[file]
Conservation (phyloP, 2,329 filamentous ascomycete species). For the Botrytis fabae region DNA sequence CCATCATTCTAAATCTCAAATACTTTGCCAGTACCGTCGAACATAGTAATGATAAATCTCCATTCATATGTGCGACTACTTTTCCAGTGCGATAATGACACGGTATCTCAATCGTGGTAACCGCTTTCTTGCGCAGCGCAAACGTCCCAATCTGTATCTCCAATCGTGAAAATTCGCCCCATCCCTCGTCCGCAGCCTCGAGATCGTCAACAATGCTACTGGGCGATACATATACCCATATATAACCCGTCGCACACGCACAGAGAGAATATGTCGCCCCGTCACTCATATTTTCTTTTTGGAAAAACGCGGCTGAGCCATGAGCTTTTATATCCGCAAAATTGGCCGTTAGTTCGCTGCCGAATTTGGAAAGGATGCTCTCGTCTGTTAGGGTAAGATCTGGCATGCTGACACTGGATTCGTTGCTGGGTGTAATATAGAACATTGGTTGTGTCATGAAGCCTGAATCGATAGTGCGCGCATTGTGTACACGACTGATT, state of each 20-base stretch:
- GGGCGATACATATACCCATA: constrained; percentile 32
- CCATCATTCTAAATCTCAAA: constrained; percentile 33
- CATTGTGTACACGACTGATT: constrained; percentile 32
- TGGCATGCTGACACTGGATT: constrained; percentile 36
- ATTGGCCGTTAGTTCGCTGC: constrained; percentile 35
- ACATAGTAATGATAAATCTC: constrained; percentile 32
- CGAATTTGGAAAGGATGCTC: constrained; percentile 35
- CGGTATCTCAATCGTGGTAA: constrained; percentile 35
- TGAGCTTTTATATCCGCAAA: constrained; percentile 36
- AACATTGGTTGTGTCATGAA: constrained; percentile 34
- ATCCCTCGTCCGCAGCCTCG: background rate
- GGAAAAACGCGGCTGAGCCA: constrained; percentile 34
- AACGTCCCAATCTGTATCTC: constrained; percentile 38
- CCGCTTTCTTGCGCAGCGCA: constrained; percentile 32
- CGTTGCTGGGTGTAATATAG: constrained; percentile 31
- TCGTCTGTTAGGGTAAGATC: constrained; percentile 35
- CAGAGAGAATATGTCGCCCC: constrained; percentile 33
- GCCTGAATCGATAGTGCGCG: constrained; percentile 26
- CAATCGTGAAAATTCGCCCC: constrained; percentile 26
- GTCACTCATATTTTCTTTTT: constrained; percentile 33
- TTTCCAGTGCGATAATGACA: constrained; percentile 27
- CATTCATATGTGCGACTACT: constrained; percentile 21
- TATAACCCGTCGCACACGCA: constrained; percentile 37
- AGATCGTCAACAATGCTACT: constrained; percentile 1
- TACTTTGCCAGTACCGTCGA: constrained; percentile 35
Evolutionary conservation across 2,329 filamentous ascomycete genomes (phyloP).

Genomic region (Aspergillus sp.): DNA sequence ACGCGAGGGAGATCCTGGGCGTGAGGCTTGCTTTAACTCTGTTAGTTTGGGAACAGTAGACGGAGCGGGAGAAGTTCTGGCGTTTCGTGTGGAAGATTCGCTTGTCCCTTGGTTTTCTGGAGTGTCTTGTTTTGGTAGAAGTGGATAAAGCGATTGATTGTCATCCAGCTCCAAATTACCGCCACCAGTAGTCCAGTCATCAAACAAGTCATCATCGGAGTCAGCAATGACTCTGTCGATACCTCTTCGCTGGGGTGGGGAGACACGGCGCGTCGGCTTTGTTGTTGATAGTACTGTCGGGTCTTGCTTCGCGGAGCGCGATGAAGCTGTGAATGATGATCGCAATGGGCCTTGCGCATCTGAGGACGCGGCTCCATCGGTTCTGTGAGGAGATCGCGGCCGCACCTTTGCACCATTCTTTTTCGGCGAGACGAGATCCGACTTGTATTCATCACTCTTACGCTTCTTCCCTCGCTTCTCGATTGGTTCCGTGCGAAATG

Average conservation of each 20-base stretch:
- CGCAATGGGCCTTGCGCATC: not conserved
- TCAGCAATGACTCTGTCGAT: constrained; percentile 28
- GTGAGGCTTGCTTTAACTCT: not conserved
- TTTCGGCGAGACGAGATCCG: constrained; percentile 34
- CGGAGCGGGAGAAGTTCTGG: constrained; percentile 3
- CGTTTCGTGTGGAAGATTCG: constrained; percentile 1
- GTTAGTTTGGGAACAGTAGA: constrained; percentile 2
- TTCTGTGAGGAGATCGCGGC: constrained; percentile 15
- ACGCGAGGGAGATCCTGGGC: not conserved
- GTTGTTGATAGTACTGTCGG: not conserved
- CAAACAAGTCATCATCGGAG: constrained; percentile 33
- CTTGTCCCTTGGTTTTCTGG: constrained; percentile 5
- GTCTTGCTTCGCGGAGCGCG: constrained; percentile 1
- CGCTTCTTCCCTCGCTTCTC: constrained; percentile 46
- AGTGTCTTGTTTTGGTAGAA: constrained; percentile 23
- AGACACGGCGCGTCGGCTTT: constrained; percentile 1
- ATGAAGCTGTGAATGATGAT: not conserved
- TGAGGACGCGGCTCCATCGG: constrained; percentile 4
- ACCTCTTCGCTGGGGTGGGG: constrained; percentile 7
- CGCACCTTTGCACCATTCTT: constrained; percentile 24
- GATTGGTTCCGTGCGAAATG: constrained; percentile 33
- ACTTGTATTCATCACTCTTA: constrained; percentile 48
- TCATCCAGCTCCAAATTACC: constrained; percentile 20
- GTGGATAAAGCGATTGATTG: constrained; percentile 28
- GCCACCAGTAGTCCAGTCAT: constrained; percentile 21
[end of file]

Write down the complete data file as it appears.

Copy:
Conservation (phyloP, 2,329 filamentous ascomycete species). For the Botrytis fabae region DNA sequence CCATCATTCTAAATCTCAAATACTTTGCCAGTACCGTCGAACATAGTAATGATAAATCTCCATTCATATGTGCGACTACTTTTCCAGTGCGATAATGACACGGTATCTCAATCGTGGTAACCGCTTTCTTGCGCAGCGCAAACGTCCCAATCTGTATCTCCAATCGTGAAAATTCGCCCCATCCCTCGTCCGCAGCCTCGAGATCGTCAACAATGCTACTGGGCGATACATATACCCATATATAACCCGTCGCACACGCACAGAGAGAATATGTCGCCCCGTCACTCATATTTTCTTTTTGGAAAAACGCGGCTGAGCCATGAGCTTTTATATCCGCAAAATTGGCCGTTAGTTCGCTGCCGAATTTGGAAAGGATGCTCTCGTCTGTTAGGGTAAGATCTGGCATGCTGACACTGGATTCGTTGCTGGGTGTAATATAGAACATTGGTTGTGTCATGAAGCCTGAATCGATAGTGCGCGCATTGTGTACACGACTGATT, state of each 20-base stretch:
- GGGCGATACATATACCCATA: constrained; percentile 32
- CCATCATTCTAAATCTCAAA: constrained; percentile 33
- CATTGTGTACACGACTGATT: constrained; percentile 32
- TGGCATGCTGACACTGGATT: constrained; percentile 36
- ATTGGCCGTTAGTTCGCTGC: constrained; percentile 35
- ACATAGTAATGATAAATCTC: constrained; percentile 32
- CGAATTTGGAAAGGATGCTC: constrained; percentile 35
- CGGTATCTCAATCGTGGTAA: constrained; percentile 35
- TGAGCTTTTATATCCGCAAA: constrained; percentile 36
- AACATTGGTTGTGTCATGAA: constrained; percentile 34
- ATCCCTCGTCCGCAGCCTCG: background rate
- GGAAAAACGCGGCTGAGCCA: constrained; percentile 34
- AACGTCCCAATCTGTATCTC: constrained; percentile 38
- CCGCTTTCTTGCGCAGCGCA: constrained; percentile 32
- CGTTGCTGGGTGTAATATAG: constrained; percentile 31
- TCGTCTGTTAGGGTAAGATC: constrained; percentile 35
- CAGAGAGAATATGTCGCCCC: constrained; percentile 33
- GCCTGAATCGATAGTGCGCG: constrained; percentile 26
- CAATCGTGAAAATTCGCCCC: constrained; percentile 26
- GTCACTCATATTTTCTTTTT: constrained; percentile 33
- TTTCCAGTGCGATAATGACA: constrained; percentile 27
- CATTCATATGTGCGACTACT: constrained; percentile 21
- TATAACCCGTCGCACACGCA: constrained; percentile 37
- AGATCGTCAACAATGCTACT: constrained; percentile 1
- TACTTTGCCAGTACCGTCGA: constrained; percentile 35
Evolutionary conservation across 2,329 filamentous ascomycete genomes (phyloP).

Genomic region (Aspergillus sp.): DNA sequence ACGCGAGGGAGATCCTGGGCGTGAGGCTTGCTTTAACTCTGTTAGTTTGGGAACAGTAGACGGAGCGGGAGAAGTTCTGGCGTTTCGTGTGGAAGATTCGCTTGTCCCTTGGTTTTCTGGAGTGTCTTGTTTTGGTAGAAGTGGATAAAGCGATTGATTGTCATCCAGCTCCAAATTACCGCCACCAGTAGTCCAGTCATCAAACAAGTCATCATCGGAGTCAGCAATGACTCTGTCGATACCTCTTCGCTGGGGTGGGGAGACACGGCGCGTCGGCTTTGTTGTTGATAGTACTGTCGGGTCTTGCTTCGCGGAGCGCGATGAAGCTGTGAATGATGATCGCAATGGGCCTTGCGCATCTGAGGACGCGGCTCCATCGGTTCTGTGAGGAGATCGCGGCCGCACCTTTGCACCATTCTTTTTCGGCGAGACGAGATCCGACTTGTATTCATCACTCTTACGCTTCTTCCCTCGCTTCTCGATTGGTTCCGTGCGAAATG

Average conservation of each 20-base stretch:
- CGCAATGGGCCTTGCGCATC: not conserved
- TCAGCAATGACTCTGTCGAT: constrained; percentile 28
- GTGAGGCTTGCTTTAACTCT: not conserved
- TTTCGGCGAGACGAGATCCG: constrained; percentile 34
- CGGAGCGGGAGAAGTTCTGG: constrained; percentile 3
- CGTTTCGTGTGGAAGATTCG: constrained; percentile 1
- GTTAGTTTGGGAACAGTAGA: constrained; percentile 2
- TTCTGTGAGGAGATCGCGGC: constrained; percentile 15
- ACGCGAGGGAGATCCTGGGC: not conserved
- GTTGTTGATAGTACTGTCGG: not conserved
- CAAACAAGTCATCATCGGAG: constrained; percentile 33
- CTTGTCCCTTGGTTTTCTGG: constrained; percentile 5
- GTCTTGCTTCGCGGAGCGCG: constrained; percentile 1
- CGCTTCTTCCCTCGCTTCTC: constrained; percentile 46
- AGTGTCTTGTTTTGGTAGAA: constrained; percentile 23
- AGACACGGCGCGTCGGCTTT: constrained; percentile 1
- ATGAAGCTGTGAATGATGAT: not conserved
- TGAGGACGCGGCTCCATCGG: constrained; percentile 4
- ACCTCTTCGCTGGGGTGGGG: constrained; percentile 7
- CGCACCTTTGCACCATTCTT: constrained; percentile 24
- GATTGGTTCCGTGCGAAATG: constrained; percentile 33
- ACTTGTATTCATCACTCTTA: constrained; percentile 48
- TCATCCAGCTCCAAATTACC: constrained; percentile 20
- GTGGATAAAGCGATTGATTG: constrained; percentile 28
- GCCACCAGTAGTCCAGTCAT: constrained; percentile 21